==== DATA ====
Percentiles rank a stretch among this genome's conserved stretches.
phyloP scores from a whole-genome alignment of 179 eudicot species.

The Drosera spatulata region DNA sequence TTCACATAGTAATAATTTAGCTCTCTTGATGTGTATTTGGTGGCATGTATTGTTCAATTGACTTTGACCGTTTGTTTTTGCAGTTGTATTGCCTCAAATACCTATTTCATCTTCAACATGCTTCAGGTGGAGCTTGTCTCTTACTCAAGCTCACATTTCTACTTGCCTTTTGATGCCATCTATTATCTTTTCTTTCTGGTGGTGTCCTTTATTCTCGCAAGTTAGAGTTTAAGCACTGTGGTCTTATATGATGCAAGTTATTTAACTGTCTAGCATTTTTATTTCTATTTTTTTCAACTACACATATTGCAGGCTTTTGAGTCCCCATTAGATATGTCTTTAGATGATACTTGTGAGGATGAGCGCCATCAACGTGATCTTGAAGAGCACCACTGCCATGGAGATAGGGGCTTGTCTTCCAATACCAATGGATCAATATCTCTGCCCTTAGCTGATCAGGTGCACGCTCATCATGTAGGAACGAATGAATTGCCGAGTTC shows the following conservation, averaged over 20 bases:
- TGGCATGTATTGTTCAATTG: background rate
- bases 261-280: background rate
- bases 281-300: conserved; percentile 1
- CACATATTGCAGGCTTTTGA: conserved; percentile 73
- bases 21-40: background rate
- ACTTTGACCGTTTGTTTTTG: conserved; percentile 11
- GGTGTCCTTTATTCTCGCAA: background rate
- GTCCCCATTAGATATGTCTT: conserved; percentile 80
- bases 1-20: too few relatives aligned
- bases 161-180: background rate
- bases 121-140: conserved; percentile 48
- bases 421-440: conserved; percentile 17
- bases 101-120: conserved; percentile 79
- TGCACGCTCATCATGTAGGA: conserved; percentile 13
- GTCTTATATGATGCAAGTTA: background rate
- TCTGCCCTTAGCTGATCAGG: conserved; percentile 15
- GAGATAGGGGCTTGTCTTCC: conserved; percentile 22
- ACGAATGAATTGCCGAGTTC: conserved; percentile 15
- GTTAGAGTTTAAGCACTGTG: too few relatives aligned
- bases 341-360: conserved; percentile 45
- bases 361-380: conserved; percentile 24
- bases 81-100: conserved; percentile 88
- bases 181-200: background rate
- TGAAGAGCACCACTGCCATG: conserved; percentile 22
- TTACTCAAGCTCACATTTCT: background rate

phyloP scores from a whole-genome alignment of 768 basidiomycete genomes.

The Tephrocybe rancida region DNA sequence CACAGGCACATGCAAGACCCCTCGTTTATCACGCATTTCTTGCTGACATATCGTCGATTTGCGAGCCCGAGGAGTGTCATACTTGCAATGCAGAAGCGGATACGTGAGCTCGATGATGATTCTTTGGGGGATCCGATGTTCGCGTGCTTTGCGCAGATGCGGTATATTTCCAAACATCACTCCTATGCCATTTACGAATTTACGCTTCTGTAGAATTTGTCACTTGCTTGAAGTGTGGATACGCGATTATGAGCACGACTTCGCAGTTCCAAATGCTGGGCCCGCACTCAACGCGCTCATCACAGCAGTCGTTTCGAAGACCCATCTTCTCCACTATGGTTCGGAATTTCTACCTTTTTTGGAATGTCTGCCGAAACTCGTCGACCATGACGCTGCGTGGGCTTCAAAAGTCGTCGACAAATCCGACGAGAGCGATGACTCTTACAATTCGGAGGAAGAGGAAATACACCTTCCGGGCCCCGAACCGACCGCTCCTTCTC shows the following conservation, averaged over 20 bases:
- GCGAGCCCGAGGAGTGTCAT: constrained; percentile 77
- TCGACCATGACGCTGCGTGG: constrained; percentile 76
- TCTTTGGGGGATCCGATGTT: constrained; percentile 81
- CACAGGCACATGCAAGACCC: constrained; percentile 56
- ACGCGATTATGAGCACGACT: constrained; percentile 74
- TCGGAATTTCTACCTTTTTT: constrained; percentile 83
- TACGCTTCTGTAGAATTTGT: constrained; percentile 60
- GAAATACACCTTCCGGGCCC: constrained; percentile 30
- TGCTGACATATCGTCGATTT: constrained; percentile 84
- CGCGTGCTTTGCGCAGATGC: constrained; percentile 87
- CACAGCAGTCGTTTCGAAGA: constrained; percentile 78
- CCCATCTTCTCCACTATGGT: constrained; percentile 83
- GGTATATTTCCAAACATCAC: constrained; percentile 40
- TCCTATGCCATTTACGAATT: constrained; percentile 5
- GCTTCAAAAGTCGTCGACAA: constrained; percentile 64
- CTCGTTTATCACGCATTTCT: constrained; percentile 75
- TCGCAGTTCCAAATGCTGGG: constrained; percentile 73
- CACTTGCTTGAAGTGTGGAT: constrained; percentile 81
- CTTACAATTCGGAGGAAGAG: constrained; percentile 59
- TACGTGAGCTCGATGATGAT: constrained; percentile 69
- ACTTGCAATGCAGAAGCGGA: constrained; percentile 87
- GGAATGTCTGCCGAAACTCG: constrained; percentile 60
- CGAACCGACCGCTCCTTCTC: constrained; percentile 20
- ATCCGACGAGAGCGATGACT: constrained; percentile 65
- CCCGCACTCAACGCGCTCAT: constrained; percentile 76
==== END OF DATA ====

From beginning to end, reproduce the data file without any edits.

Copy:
Percentiles rank a stretch among this genome's conserved stretches.
phyloP scores from a whole-genome alignment of 179 eudicot species.

The Drosera spatulata region DNA sequence TTCACATAGTAATAATTTAGCTCTCTTGATGTGTATTTGGTGGCATGTATTGTTCAATTGACTTTGACCGTTTGTTTTTGCAGTTGTATTGCCTCAAATACCTATTTCATCTTCAACATGCTTCAGGTGGAGCTTGTCTCTTACTCAAGCTCACATTTCTACTTGCCTTTTGATGCCATCTATTATCTTTTCTTTCTGGTGGTGTCCTTTATTCTCGCAAGTTAGAGTTTAAGCACTGTGGTCTTATATGATGCAAGTTATTTAACTGTCTAGCATTTTTATTTCTATTTTTTTCAACTACACATATTGCAGGCTTTTGAGTCCCCATTAGATATGTCTTTAGATGATACTTGTGAGGATGAGCGCCATCAACGTGATCTTGAAGAGCACCACTGCCATGGAGATAGGGGCTTGTCTTCCAATACCAATGGATCAATATCTCTGCCCTTAGCTGATCAGGTGCACGCTCATCATGTAGGAACGAATGAATTGCCGAGTTC shows the following conservation, averaged over 20 bases:
- TGGCATGTATTGTTCAATTG: background rate
- bases 261-280: background rate
- bases 281-300: conserved; percentile 1
- CACATATTGCAGGCTTTTGA: conserved; percentile 73
- bases 21-40: background rate
- ACTTTGACCGTTTGTTTTTG: conserved; percentile 11
- GGTGTCCTTTATTCTCGCAA: background rate
- GTCCCCATTAGATATGTCTT: conserved; percentile 80
- bases 1-20: too few relatives aligned
- bases 161-180: background rate
- bases 121-140: conserved; percentile 48
- bases 421-440: conserved; percentile 17
- bases 101-120: conserved; percentile 79
- TGCACGCTCATCATGTAGGA: conserved; percentile 13
- GTCTTATATGATGCAAGTTA: background rate
- TCTGCCCTTAGCTGATCAGG: conserved; percentile 15
- GAGATAGGGGCTTGTCTTCC: conserved; percentile 22
- ACGAATGAATTGCCGAGTTC: conserved; percentile 15
- GTTAGAGTTTAAGCACTGTG: too few relatives aligned
- bases 341-360: conserved; percentile 45
- bases 361-380: conserved; percentile 24
- bases 81-100: conserved; percentile 88
- bases 181-200: background rate
- TGAAGAGCACCACTGCCATG: conserved; percentile 22
- TTACTCAAGCTCACATTTCT: background rate

phyloP scores from a whole-genome alignment of 768 basidiomycete genomes.

The Tephrocybe rancida region DNA sequence CACAGGCACATGCAAGACCCCTCGTTTATCACGCATTTCTTGCTGACATATCGTCGATTTGCGAGCCCGAGGAGTGTCATACTTGCAATGCAGAAGCGGATACGTGAGCTCGATGATGATTCTTTGGGGGATCCGATGTTCGCGTGCTTTGCGCAGATGCGGTATATTTCCAAACATCACTCCTATGCCATTTACGAATTTACGCTTCTGTAGAATTTGTCACTTGCTTGAAGTGTGGATACGCGATTATGAGCACGACTTCGCAGTTCCAAATGCTGGGCCCGCACTCAACGCGCTCATCACAGCAGTCGTTTCGAAGACCCATCTTCTCCACTATGGTTCGGAATTTCTACCTTTTTTGGAATGTCTGCCGAAACTCGTCGACCATGACGCTGCGTGGGCTTCAAAAGTCGTCGACAAATCCGACGAGAGCGATGACTCTTACAATTCGGAGGAAGAGGAAATACACCTTCCGGGCCCCGAACCGACCGCTCCTTCTC shows the following conservation, averaged over 20 bases:
- GCGAGCCCGAGGAGTGTCAT: constrained; percentile 77
- TCGACCATGACGCTGCGTGG: constrained; percentile 76
- TCTTTGGGGGATCCGATGTT: constrained; percentile 81
- CACAGGCACATGCAAGACCC: constrained; percentile 56
- ACGCGATTATGAGCACGACT: constrained; percentile 74
- TCGGAATTTCTACCTTTTTT: constrained; percentile 83
- TACGCTTCTGTAGAATTTGT: constrained; percentile 60
- GAAATACACCTTCCGGGCCC: constrained; percentile 30
- TGCTGACATATCGTCGATTT: constrained; percentile 84
- CGCGTGCTTTGCGCAGATGC: constrained; percentile 87
- CACAGCAGTCGTTTCGAAGA: constrained; percentile 78
- CCCATCTTCTCCACTATGGT: constrained; percentile 83
- GGTATATTTCCAAACATCAC: constrained; percentile 40
- TCCTATGCCATTTACGAATT: constrained; percentile 5
- GCTTCAAAAGTCGTCGACAA: constrained; percentile 64
- CTCGTTTATCACGCATTTCT: constrained; percentile 75
- TCGCAGTTCCAAATGCTGGG: constrained; percentile 73
- CACTTGCTTGAAGTGTGGAT: constrained; percentile 81
- CTTACAATTCGGAGGAAGAG: constrained; percentile 59
- TACGTGAGCTCGATGATGAT: constrained; percentile 69
- ACTTGCAATGCAGAAGCGGA: constrained; percentile 87
- GGAATGTCTGCCGAAACTCG: constrained; percentile 60
- CGAACCGACCGCTCCTTCTC: constrained; percentile 20
- ATCCGACGAGAGCGATGACT: constrained; percentile 65
- CCCGCACTCAACGCGCTCAT: constrained; percentile 76